As legendary college basketball coach Eddie Sutton's health started to decline in the past few weeks, many of his former players made a trip to Tulsa to visit with their coach one last time.
Sutton, who died Saturday at the age of 84, resided in hospice care prior to his death, and his loved ones started trickling into Tulsa to spend time with him, including Bryant "Big Country" Reeves and Randy Rutherford, who played for him at Oklahoma State.
The highlight of his final days came while in hospice, when Sutton received a phone call from his friend, former President Bill Clinton, whose voice over the phone made Sutton's "eyes light up," a source told the O'Colly.
Sutton was surrounded by his sons and their families, which include his "nine adoring grandchildren," when he died peacefully of natural causes at his home in South Tulsa on Saturday, less than two months after he was elected to the Naismith Memorial Basketball Hall of Fame on April 3.
The Sutton family released a statement, which noted that he is now, "reunited with his No. 1 assistant — his bride Patsy Sutton — who passed away in January of 2013 after 54 years of marriage," and that, "He felt his recent Hall of Fame (election) was an honor and a tribute to the great players he coached and outstanding assistant coaches that worked for him."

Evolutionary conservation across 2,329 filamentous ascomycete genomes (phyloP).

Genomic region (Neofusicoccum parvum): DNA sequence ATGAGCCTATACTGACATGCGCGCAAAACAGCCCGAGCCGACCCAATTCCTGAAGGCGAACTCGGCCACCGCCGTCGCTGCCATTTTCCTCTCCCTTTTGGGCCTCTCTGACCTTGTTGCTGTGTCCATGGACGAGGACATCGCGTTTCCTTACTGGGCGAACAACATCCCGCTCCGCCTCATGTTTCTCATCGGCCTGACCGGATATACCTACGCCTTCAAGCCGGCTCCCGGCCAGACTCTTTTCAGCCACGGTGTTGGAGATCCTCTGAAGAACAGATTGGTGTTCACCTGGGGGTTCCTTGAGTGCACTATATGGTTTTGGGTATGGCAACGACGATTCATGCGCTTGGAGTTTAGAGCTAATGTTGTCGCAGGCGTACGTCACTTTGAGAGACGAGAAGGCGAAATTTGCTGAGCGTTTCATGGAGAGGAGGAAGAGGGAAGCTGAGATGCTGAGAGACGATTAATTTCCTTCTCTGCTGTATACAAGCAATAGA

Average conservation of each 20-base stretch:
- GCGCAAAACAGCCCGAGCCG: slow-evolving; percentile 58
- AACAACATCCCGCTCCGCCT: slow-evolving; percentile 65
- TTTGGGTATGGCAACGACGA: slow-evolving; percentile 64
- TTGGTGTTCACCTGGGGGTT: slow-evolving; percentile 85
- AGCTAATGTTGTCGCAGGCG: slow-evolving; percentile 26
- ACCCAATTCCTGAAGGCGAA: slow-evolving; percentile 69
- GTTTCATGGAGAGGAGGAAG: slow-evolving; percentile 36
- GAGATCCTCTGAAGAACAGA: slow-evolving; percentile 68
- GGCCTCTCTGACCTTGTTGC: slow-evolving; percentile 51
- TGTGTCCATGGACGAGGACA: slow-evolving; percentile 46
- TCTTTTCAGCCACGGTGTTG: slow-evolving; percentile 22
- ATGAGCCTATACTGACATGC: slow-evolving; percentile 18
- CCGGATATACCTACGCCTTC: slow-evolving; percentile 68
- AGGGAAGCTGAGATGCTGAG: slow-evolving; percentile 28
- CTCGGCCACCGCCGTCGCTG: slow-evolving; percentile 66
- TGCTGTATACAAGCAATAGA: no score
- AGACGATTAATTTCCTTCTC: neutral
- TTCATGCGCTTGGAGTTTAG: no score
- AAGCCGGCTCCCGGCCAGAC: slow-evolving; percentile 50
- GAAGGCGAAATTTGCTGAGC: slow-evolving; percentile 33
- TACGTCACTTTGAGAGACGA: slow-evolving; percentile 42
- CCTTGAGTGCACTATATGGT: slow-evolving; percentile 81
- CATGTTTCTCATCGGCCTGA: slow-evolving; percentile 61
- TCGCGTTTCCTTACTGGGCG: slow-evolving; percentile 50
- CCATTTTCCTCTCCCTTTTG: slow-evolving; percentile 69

With 806 wins, Sutton is one of 10 coaches with at least 800 wins in Division-I men's college basketball history. He played for legendary basketball coach Henry Iba, his mentor, at OSU and then began his coaching career as an assistant on Iba's staff. He later returned to Stillwater to coach the Cowboys from 1990 to 2006 and became the first and only coach to take four different schools to the NCAA tournament. He coached three Final Four teams, one at Arkansas and two at OSU, and with Sutton at the helm, OSU reached the postseason 14 times in his 17 years in Stillwater.
OSU dedicated its maple hardwood basketball court in Gallagher-Iba Arena as the "Eddie Sutton Court" in 2005.
As many stories arise from his coaching days, it has become abundantly clear that Sutton impacted the lives of those who worked for him and those who played for him far beyond just on the basketball court.
Rutherford, who played on Sutton's 1995 OSU Final Four team, told the O'Colly in April that Sutton, " ... has taught us a lot about life and about accepting responsibility for our actions."
In a text message from one of Sutton's former players who asked to remain anonymous, he wrote:
"Coach has ALWAYS been a Hall of Famer off the court!! And everyone who knew him can attest to that. I thank God they finally recognized his actions and contributions to the game, but it was OFF the court where he really made a difference in everyone's lives.
In a separate message, he wrote:
"I'm proud to have played for Coach Sutton."